Here’s a little from Jon Doran’s interview in Climber which I think is interesting: "My memories of falling and the avalanche are absolutely vivid. The problem comes when you are trying to articulate them beyond just the emotions ... when I tried to write that piece in Ghosts, I just tried to be back in the avalanche ... I can remember the terror, I can actually remember the physical sensation of what it was like and I can remember hanging by that fucking rope on the Dru. The best way I can describe that feeling is by standing on top of a skyscraper and a mate goes woooo ... pushes you off, then grabs hold of you." "That," he continues. "Is why Peru really fucked me up: writing Touching The Void wasn't cathartic in any way, it just scared the shit out of me. I had to recall all these things. I used to wake up in a cold sweat every night ... John [Stephenson] used to say there were these nightmarish screams and howls coming from my room. To go through all the blocks you've put there in your mind to stop yourself remembering was actually quite painful, quite disturbing and maybe that's why I don't particularly want to read Touching The Void." See the following link for the full article: http://www.nozzer.demon.co.uk/simpson.html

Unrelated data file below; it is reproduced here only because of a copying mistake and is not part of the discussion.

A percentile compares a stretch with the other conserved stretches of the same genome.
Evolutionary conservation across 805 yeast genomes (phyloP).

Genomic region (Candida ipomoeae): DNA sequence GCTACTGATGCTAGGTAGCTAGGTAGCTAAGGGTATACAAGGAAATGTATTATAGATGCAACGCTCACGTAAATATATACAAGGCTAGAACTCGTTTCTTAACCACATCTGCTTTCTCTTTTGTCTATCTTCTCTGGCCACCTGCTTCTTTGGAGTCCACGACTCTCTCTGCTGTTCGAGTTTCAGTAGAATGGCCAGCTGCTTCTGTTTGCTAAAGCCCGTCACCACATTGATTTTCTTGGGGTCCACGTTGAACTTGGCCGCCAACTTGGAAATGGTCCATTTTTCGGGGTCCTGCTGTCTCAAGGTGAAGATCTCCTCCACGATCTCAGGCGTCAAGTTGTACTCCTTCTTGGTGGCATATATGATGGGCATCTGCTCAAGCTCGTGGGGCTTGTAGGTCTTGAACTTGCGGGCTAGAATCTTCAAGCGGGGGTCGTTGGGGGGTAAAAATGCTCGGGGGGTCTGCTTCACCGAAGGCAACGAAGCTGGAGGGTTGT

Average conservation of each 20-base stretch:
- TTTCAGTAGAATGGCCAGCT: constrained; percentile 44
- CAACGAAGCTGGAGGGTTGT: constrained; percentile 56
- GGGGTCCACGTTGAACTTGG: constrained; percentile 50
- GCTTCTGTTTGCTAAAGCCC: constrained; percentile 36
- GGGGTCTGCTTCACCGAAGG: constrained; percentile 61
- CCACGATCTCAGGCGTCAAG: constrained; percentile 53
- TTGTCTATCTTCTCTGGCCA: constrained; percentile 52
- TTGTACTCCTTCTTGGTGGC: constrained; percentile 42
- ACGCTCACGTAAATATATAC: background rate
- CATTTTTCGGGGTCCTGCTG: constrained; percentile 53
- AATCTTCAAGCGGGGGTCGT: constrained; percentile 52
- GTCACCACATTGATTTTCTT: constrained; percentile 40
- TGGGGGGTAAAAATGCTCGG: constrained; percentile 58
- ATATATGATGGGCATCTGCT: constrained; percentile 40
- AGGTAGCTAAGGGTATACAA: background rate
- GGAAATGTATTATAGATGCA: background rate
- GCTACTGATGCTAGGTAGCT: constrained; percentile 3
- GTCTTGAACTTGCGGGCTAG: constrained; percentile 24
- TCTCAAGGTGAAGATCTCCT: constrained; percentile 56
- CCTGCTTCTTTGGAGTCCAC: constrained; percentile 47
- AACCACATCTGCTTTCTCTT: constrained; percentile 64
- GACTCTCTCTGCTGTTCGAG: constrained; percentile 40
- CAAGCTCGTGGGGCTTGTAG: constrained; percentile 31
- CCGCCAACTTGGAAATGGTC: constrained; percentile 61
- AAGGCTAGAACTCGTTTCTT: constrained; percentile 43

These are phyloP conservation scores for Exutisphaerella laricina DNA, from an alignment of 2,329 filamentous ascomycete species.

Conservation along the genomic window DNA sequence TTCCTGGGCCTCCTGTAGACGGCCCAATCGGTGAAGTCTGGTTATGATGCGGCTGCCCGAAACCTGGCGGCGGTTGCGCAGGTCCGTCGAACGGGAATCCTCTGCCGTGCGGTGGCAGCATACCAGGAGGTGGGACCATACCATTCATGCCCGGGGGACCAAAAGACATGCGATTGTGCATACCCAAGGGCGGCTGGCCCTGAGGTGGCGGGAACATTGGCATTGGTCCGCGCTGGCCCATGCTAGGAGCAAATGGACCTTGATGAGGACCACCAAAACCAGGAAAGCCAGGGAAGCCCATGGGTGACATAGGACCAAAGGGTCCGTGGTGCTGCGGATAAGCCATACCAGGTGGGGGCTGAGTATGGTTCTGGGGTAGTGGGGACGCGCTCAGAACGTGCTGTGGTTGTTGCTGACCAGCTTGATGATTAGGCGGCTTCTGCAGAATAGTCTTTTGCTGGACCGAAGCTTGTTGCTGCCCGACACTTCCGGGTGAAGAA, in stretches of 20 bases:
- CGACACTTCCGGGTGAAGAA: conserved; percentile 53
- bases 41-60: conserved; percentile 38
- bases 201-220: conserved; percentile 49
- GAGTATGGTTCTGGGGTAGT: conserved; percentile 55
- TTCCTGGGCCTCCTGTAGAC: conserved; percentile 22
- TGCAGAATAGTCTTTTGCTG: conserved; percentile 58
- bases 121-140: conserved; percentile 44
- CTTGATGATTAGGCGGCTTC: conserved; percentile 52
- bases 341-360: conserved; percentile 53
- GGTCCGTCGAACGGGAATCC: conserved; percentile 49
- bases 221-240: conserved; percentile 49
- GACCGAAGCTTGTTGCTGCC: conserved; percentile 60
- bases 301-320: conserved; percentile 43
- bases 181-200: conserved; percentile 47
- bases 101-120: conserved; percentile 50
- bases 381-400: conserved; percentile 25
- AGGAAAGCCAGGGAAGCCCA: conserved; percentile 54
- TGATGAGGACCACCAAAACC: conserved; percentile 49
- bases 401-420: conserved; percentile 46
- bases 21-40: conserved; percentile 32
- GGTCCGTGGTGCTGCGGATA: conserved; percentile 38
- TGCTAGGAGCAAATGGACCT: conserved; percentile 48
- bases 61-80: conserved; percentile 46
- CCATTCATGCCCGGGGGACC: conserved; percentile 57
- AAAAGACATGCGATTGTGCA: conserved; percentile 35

Like all good books Touching The Void opens simply and beautifully with an experience any of us who has ever done the least amount of camping can associate with: “I was lying in my sleeping bag, staring at the light filtering through the red and green fabric of the dome tent. Simon was snoring loudly, occasionally twitching in his dream world. We could have been anywhere. There is a particular anonymity about being in tents.” (p. 15) What a marvellously clear and powerful opening this is - bringing us right into his wonderful book. Then his description of breaking his leg and falling is simple and startling: “I hit the slope at the base of the cliff before I saw it coming. I was facing into the slope and both knees locked as I struck it. I felt a shattering blow in my knee, felt bones splitting, and screamed. The impact catapulted me over backwards and down the slope of the East face. I slid, head-first, on my back. The rushing speed of it confused me. I thought of the drop below and felt nothing. Simon would be ripped off the mountain. He couldn’t hold this. I screamed again as I jerked to a sudden stop.” (p. 72) Simon manages to get to Joe and help him. They know they have to go on or they’ll die out there on the mountainside. Even with a broken leg Joe kept on. Joe was to fall a few more times after this, and then finally and almost fatally over the edge of the crevasse. The descriptions of these falls are frighteningly vivid. The reader’s heart is in his mouth. Then the simple stark description of Simon’s cutting the rope that connected them because he was in danger of being pulled off the mountain is brilliantly succinct: “I reached down again and this time I touched the blade to the rope. It needed no pressure. The taut rope exploded at the touch of the blade, and I flew backwards into the seat as the pulling strain vanished. I was shaking.” (p. 103) There are too many good descriptive passages to quote here, but this little piece is a beauty as he dangles over the crevasse: “I turned the torch off to save the batteries. The darkness seemed more oppressive than ever. Discovering what I had fallen into hadn’t cleared my mind. I was alone. The silent emptiness, and the dark, and the star-filled hole above, mocked my thoughts of escape. I could only think of Simon. He was the only chance of escape, but somehow I was convinced if he was not dead, then he would think that I was.” (p. 113)